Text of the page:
And then also to. back out the things that, maybe even starting from when your character is born and like which important events you’re gonna, just to keep it straight. If my story present is June 2024 and then putting June 2023 because I’m going to talk about last summer

And if you see that You have a whole lot of stuff on the left of that starting point. Like, why? And do we need to know all of those things?

And maybe it’s something you do in the beginning, and maybe it’s something you do after you have a first draft. You go back and you kind of pull out, like I said, where I would also have in the spreadsheet, every scene, if you’re outlining by scene or chapter, if you’re outlining by chapter, that one of these things occurs.

And you notice that it’s really heavy, that you either shift where your story begins, or whether we need to know all of that information.

[00:31:29] Sharon Skinner: that’s really good. so you’re taking a timeline and you are putting the story start in the middle, and then you’re putting everything that happens in the story on the right hand side. And then you are taking, anytime you have a flashback, you’re actually including that on the left side for your backstory.

[00:31:46] Christy Yaros: Yeah,  what do you got for us?

[00:31:50] Sharon Skinner: So, for my action item, for those of you who have written a draft, and are in that place where you’re ready to look at revising or re-envisioning it, I would say, hone in on the first few chapters and look to see if you’re doing some of these things that we’re recommending you not do, like starting in the wrong place.

Are you starting in the right place or are you giving us a whole bunch of backstory before we care about the character? At what point are we going to care enough to go into backstory with you and still want to come back out and stay with the character?

So look at your, especially the first three to five chapters.

As we have a tendency to dump a whole lot of stuff up front in our stories, and if you have a full draft, you know where the story ends or where you currently have it ending, and how does that sync up with the beginning of your story? Have you set the promise of the premise up in those first chapters and then delivered at the end of the book?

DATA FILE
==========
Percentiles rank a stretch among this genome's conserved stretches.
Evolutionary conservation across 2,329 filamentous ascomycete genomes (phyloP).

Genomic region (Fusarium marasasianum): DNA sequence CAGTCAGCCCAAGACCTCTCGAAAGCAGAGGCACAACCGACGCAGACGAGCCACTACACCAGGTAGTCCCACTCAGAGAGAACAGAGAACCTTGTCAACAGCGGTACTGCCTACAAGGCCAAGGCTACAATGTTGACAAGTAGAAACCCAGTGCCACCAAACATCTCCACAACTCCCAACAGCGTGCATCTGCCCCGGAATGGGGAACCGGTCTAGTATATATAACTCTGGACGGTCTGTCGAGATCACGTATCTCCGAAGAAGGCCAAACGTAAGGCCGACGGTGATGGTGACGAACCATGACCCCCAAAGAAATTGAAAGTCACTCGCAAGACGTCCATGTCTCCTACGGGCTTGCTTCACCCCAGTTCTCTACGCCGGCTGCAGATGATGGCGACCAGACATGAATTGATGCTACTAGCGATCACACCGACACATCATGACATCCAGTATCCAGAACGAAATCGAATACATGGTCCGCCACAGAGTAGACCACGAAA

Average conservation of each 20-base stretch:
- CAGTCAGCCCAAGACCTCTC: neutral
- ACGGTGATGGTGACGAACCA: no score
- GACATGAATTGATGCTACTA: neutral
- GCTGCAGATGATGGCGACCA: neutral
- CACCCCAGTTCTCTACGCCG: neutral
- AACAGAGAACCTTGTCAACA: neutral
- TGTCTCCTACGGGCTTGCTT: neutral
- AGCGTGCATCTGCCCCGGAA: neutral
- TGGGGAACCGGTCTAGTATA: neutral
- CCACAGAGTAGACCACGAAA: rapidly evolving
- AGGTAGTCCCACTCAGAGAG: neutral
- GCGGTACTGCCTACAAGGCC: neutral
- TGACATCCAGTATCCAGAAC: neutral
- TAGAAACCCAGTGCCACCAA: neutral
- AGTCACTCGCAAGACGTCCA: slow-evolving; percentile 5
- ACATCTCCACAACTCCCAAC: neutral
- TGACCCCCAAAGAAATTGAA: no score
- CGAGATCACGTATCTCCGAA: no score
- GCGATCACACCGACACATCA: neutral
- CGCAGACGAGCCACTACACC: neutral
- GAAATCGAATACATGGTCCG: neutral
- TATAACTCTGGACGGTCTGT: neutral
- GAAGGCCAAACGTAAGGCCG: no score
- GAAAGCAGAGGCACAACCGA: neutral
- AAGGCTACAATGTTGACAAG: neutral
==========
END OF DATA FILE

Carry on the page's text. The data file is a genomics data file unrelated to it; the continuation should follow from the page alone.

Or where did you deliver and did you go on a bit long at the end? Because that’s the other thing that I always recommend you look at is did you end in the right place? are you hitting the landing on the end?

[00:33:09] Christy Yaros: I think that that’s pretty useful, especially because then maybe you’re pulling some of that out and making it an epilogue. If you can make a work, you’re pulling some of that out, making it a prologue, or you’re peppering it through the story and flashbacks and backstory or you just don’t need it at all.

And it’s something you tuck away in your heart as work that you needed to do.

[00:33:28] Conclusion and Final Thoughts

[00:33:28] Christy Yaros: There you go, two action items for figuring out your story, present, past, future, and all the things that go along with that. So thank you again for joining us and listening, and we will see you soon, or you will hear us soon. We won’t see you, but we know you’re there. Bye!

[00:33:50] Sharon Skinner: Bye for now!

We hope you enjoyed this episode of Coaching KidLit, a writing and book coaching podcast for writers who want to level up their KidLit writing game. For more about us and to discover what a book coach can do for you, check out coachingkidlit. com and follow us on social media.




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For more information about Sharon Skinner, visit or follow her on Instagram @sharon_skinner_author_bookcoach and Twitter @SharonSkinner56.

For more information about Christy Yaros, visit or follow her on Instagram and Twitter @ChristyYaros.